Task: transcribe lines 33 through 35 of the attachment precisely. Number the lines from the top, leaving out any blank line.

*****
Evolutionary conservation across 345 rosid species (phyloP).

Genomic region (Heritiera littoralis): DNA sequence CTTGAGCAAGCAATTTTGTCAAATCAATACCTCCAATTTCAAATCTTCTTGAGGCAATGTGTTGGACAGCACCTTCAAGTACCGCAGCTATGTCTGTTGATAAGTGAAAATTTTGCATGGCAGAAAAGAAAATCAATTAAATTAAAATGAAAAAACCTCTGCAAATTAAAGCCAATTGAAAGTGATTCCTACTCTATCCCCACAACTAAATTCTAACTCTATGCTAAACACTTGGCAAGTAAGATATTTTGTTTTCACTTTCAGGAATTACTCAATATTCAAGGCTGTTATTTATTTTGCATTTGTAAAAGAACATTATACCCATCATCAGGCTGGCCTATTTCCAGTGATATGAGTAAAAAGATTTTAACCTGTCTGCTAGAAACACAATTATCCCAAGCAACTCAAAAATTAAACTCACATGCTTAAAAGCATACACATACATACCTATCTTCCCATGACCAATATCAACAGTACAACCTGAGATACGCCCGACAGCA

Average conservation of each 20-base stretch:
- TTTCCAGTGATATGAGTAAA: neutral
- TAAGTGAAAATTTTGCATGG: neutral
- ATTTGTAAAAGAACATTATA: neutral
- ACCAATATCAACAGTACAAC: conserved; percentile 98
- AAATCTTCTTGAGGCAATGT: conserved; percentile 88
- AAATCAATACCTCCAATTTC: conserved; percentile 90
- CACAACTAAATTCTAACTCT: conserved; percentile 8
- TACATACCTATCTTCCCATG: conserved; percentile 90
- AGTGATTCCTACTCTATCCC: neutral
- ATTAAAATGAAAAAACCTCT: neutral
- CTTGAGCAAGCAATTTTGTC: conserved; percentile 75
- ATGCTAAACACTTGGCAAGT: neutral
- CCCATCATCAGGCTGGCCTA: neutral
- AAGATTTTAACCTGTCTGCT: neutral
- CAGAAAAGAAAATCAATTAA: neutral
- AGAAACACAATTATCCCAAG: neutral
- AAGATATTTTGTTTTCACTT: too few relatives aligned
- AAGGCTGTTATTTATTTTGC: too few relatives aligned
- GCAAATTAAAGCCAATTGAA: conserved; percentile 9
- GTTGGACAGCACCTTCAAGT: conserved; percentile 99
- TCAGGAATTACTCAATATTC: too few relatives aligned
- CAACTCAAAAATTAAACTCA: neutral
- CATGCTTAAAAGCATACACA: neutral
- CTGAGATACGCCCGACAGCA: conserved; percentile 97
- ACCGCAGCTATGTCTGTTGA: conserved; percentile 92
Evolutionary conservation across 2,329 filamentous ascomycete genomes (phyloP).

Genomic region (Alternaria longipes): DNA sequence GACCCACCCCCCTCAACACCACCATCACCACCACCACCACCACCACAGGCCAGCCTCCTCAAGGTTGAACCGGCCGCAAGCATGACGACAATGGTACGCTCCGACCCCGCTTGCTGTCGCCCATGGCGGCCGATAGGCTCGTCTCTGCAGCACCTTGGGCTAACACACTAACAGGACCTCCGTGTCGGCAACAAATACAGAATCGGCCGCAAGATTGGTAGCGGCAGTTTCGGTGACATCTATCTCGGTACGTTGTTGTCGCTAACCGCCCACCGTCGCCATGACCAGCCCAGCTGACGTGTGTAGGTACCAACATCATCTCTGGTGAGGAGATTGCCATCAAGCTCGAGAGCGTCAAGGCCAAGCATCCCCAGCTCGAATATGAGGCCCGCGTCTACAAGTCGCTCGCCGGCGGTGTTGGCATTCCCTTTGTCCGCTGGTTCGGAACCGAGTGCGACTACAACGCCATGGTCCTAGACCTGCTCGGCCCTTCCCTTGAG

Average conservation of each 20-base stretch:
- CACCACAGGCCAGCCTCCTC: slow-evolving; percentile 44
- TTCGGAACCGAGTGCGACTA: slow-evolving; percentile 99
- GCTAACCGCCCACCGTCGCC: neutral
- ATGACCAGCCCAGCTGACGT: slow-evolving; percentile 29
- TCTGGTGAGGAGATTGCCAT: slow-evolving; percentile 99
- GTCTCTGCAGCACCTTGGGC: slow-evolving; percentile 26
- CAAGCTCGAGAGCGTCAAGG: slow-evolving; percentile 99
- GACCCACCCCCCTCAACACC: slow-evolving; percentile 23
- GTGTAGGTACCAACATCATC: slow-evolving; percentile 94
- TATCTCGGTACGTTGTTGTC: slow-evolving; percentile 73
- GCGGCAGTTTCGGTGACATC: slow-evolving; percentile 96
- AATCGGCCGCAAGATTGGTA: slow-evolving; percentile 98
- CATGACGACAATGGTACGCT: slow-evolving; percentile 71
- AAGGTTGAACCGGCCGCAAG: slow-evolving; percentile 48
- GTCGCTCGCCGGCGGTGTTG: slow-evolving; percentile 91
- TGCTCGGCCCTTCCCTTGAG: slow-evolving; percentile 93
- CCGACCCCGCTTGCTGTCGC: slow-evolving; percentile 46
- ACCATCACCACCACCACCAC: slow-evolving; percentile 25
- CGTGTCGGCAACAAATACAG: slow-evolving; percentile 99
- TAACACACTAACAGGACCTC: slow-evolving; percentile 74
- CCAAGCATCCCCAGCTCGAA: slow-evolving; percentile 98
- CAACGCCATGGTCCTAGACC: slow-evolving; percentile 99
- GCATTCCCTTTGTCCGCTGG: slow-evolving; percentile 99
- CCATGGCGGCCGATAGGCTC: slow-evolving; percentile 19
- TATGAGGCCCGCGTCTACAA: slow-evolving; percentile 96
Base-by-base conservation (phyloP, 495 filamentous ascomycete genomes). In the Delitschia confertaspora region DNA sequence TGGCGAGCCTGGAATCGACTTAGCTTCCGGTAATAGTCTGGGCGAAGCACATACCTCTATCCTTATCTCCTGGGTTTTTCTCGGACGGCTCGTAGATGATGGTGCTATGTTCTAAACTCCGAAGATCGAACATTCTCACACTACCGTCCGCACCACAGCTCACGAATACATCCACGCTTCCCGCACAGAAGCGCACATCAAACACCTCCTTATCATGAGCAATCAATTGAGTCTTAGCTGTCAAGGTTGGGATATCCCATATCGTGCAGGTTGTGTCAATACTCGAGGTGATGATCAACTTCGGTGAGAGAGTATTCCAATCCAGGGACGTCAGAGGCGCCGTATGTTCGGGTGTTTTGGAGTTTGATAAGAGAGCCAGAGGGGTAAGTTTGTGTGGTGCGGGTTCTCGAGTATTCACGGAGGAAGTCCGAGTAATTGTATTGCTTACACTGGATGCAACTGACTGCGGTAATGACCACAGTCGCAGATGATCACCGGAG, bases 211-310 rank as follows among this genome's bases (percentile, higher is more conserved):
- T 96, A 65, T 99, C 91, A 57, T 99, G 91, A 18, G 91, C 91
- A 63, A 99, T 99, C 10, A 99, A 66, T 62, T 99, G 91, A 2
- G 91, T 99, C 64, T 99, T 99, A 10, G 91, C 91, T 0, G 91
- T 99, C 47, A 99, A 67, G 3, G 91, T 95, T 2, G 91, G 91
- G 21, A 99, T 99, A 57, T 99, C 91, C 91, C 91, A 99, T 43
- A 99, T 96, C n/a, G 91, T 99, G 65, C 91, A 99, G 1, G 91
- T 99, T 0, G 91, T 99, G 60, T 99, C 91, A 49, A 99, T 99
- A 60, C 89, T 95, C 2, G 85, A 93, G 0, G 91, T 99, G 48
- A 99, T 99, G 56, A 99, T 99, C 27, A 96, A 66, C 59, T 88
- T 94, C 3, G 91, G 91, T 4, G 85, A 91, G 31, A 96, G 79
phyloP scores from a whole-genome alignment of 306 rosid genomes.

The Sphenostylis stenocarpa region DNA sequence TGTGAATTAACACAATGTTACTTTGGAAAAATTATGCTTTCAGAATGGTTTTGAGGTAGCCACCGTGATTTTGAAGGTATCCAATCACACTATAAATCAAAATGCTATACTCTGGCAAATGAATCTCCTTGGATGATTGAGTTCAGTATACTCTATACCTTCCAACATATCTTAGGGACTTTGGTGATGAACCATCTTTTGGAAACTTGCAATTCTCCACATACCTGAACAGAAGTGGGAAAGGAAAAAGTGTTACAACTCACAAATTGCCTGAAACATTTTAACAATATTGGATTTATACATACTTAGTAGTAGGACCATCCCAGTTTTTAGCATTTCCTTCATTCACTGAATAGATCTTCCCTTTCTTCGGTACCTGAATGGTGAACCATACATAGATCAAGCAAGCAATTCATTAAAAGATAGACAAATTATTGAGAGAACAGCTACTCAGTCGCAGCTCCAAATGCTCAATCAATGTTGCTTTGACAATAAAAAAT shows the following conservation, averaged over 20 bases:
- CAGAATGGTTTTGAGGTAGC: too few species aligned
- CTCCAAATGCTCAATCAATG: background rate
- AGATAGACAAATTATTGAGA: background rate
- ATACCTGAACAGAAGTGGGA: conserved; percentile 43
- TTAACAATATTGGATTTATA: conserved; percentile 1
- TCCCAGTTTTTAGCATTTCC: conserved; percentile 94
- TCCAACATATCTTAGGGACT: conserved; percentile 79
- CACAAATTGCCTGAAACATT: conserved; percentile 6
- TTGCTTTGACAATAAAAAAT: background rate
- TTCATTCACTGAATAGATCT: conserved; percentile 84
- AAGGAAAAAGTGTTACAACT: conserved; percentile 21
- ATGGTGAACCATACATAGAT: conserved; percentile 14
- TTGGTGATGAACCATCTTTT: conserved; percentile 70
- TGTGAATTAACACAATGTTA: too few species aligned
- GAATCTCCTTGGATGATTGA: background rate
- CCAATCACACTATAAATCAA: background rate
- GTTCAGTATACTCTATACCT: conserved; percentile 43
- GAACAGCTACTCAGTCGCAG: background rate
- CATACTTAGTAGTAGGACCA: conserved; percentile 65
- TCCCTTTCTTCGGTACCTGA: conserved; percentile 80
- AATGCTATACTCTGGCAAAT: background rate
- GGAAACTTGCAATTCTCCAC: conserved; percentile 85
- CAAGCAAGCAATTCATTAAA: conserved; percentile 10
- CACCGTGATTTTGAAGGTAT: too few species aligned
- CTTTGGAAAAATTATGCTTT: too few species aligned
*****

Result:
- TTCGGAACCGAGTGCGACTA: slow-evolving; percentile 99
- GCTAACCGCCCACCGTCGCC: neutral
- ATGACCAGCCCAGCTGACGT: slow-evolving; percentile 29